4. IMG_9767 copyCoastal Roastery Café, 17 Goshen St. N., Zurich. Hours: Thursday and Friday, 8 a.m. to 3 p.m.; Saturday, 8 a.m. to 1 p.m. (Watch Facebook and Twitter sites for expanded spring hours.) I’ve followed the owner of Coastal Coffee Company, Ben Gingerich’s, story from its start when he roasted coffee beans in a popcorn maker and used his wife, Brianna’s, hairdressing clients to test his small batches of coffee to their success in marketing the fair trade, locally roasted coffee in retail outlets and restaurants throughout Southwestern Ontario and at farmers’ market across the county. But I’d never been to his new 1,400-square-foot storefront and roastery in Zurich. Today’s purchase: A cup of micro-batch Nicaraguan medium roast coffee for the rest of my trip.
  5. IMG_9774Hayter’s Farm, 37467 Dashwood Rd., Dashwood. Hours: Monday to Saturday, 9 a.m. to 6 p.m.; Sunday, 11 a.m. to 4 p.m. Hayter’s is a delightful one-stop shop just on the outskirts of a small rural village. It’s delightful because on one side is frozen and fresh turkey products of all kinds, from breasts to sausages to schnitzel, along with frozen pies, sauces and berries, then on the other side is the LCBO outlet. All you need for an early barbecue in one stop. Today’s purchase: Turkey thigh roast and spinach & cranberry turkey burgers.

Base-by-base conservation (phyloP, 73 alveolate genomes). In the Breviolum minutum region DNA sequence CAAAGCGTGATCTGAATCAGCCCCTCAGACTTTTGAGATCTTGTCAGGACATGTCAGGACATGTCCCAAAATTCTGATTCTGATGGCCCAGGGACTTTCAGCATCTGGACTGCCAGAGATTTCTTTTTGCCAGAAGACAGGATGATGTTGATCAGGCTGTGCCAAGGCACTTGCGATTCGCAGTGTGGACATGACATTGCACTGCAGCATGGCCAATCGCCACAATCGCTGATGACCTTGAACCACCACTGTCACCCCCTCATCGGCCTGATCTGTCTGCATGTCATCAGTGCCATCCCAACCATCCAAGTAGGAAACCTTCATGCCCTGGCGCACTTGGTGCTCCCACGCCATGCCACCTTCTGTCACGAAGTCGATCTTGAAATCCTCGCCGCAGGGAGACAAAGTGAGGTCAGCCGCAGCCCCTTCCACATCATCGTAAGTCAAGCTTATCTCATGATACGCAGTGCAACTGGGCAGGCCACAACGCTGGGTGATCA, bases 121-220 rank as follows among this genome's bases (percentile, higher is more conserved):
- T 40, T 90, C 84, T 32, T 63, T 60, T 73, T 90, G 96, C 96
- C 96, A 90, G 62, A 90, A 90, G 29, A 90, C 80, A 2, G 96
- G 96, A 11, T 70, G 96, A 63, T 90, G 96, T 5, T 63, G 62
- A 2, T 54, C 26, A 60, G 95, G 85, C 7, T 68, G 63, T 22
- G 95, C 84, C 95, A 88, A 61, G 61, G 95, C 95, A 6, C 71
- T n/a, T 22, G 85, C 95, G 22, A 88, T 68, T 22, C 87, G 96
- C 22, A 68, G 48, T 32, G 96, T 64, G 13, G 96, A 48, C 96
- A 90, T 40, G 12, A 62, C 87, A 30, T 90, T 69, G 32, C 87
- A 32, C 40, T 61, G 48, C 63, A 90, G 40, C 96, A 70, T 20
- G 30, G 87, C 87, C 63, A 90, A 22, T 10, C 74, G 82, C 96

IMG_9778Okay, I said there were five favourites. However, I took a wrong turn and discovered a sixth: The Whole Pig, 37871 Dashwood Rd., Dashwood. Hours: Monday to Friday, 9 a.m. to 4 p.m.; Saturday and Sunday, call ahead to 519-237-3255 or cell, 519-851-3327. This shop is set up in a shed on the farm, with pepperettes and pepperoni in a fridge at the front entrance, an information table, and all the good stuff in a walk-in freezer. Just have a look over the lengthy order form, and a staff member will retrieve the product for you. My purchase: A package of four Chilly Hot Sausages.

Love Letters: Signed, sealed & delivered at Blyth Festival

26 Apr

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karenstewartBy Diva Karen Stewart

BLYTH – The Blyth Festival is my favourite place to escape to and last night was another enjoyable evening at the theatre. The new plays they present are always engaging and they have another great season opening up in a few weeks, but on this evening they were presenting a special fund-raising event. The play was Love Letters by A.R. Gurney.

Over five performances, this production will feature five separate couples. On this night, Jodi Kuran, who is the principal of St. Anne’s Catholic Secondary School, and Phil Main, a well-known radio personality from CKNX, played the parts of Melissa Gardner and Andy Ladd.

Melissa and Andy began corresponding in second grade with thank you notes and postcards from summer camp. Their correspondence is evocative, and often funny. They establish a deep relationship through letters that chronicle humorous observations and their feelings from age seven through high school then college and beyond.